All spells require a successful 9+ roll on your Mana Die, just like using Elder abilities. Failure almost always has consequences so you should roll for those simulteneous to your casting. Learning a spell after 1st level requires a Knowledge check to understand it. You can know as many spells as you want and can attempt to cast any spell at any time. However, after you've successfully cast 3 spells in a day future spells are cast at a compounding penalty, -1 for 4th spell -2 for 5th spell -3 for 6th spell etc. Some more powerful magic confers negative roll penalties of their own, and you can choose to incur a roll penalty in order to cast a spell faster or without speaking or whatever. This includes casting a spell backwards or changing elemental damage type. A character who isn't a Magician might still be able to find and cast a spell but it takes time and components and cannot be done in combat.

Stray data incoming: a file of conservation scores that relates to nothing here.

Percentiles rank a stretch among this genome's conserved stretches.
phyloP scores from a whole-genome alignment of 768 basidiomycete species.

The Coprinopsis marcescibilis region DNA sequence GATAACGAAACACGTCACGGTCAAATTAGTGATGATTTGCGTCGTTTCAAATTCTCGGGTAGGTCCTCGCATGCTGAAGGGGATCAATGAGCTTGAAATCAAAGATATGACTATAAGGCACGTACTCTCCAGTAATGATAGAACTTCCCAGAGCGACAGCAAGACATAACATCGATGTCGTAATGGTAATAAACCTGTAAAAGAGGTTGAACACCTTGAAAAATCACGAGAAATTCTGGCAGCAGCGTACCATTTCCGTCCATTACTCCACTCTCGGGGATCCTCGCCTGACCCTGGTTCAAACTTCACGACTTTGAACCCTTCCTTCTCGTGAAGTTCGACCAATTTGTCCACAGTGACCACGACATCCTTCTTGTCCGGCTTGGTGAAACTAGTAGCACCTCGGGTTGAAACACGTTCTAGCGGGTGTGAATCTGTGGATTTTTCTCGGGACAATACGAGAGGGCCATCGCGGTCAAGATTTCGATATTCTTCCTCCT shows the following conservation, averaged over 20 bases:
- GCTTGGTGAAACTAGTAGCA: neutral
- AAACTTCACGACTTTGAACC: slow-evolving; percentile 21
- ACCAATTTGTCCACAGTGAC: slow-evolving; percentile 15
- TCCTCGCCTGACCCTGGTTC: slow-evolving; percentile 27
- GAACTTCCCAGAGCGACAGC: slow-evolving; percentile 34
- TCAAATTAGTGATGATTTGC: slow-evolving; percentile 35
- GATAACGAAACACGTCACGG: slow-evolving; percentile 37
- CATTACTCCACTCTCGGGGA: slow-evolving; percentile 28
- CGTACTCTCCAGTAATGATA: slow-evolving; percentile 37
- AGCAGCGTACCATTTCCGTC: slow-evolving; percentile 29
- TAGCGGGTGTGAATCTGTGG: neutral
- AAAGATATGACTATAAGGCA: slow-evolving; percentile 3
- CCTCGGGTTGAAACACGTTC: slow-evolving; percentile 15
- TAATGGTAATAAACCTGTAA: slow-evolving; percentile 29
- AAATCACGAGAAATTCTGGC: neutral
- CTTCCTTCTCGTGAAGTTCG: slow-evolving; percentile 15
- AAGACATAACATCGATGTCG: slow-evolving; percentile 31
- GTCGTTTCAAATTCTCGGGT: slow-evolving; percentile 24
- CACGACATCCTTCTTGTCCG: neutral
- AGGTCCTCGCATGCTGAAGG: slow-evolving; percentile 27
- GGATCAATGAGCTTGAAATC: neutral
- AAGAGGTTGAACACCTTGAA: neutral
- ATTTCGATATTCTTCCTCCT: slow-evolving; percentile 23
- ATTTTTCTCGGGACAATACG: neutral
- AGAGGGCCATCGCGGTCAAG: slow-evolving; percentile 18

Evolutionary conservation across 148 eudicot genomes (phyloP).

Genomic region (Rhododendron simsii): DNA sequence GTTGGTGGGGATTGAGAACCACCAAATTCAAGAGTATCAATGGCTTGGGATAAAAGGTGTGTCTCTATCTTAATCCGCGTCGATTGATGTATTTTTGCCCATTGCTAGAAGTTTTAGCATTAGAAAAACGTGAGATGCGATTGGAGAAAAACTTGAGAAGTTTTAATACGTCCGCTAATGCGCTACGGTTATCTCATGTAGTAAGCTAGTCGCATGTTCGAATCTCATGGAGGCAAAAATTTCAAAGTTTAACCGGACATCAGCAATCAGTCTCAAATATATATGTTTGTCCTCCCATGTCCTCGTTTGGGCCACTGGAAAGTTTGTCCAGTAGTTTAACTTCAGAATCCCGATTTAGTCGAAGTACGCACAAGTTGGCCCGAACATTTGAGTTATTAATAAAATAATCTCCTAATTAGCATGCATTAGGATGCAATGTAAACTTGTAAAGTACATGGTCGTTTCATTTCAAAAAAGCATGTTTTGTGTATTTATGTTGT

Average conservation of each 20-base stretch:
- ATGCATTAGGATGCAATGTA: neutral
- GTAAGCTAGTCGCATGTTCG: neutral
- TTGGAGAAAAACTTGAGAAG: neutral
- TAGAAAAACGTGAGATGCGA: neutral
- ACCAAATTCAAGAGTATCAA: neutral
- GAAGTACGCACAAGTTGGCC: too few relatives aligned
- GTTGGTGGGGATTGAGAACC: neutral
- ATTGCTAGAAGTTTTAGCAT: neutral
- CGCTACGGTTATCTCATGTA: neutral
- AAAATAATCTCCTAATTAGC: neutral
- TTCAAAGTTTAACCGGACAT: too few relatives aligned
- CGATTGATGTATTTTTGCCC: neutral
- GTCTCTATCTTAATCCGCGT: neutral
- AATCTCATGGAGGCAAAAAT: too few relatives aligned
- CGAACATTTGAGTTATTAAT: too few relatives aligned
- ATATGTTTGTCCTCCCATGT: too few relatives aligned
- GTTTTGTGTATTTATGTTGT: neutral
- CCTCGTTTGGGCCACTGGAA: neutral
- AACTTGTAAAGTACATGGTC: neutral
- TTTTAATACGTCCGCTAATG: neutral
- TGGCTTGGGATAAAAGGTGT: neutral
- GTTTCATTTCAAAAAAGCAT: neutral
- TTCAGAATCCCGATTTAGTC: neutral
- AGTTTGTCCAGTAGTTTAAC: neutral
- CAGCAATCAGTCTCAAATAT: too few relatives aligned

Advancement is roll based. You've got to end a session in relative safety in order to make an advancement check. Roll 1d12 and when you get a 12 you get to level up. Every 2 sessions that you don't advance you get +1 to your d12 roll. You can advance quickly in this game but since things don't automatically improve to scale you should remain squishy. Gold is its own reward. Instead of XP surviving monsters and traps and dungeons and shit just makes you more impressive generally, improving your status in the world. A king has like a million status.

Sort of related: controlling your forces for big manuevers or dangerous situations requires a d20 rollunder for your Knowledge, where failure just means that not everything goes according to plan. This might mean morale breaking and everyone running or it might mean some fool of a Took knocks some shit down a noisy well. You get a bonus to control people doing things that you're best at - Fighters get bonuses leading troops, Explorers get bonuses checking for traps, etc.

Character creation should be limited to 30 minutes, advancement should be kept to 5.

On the one hand this is very unforgiving but on the other #MOONSLAVE.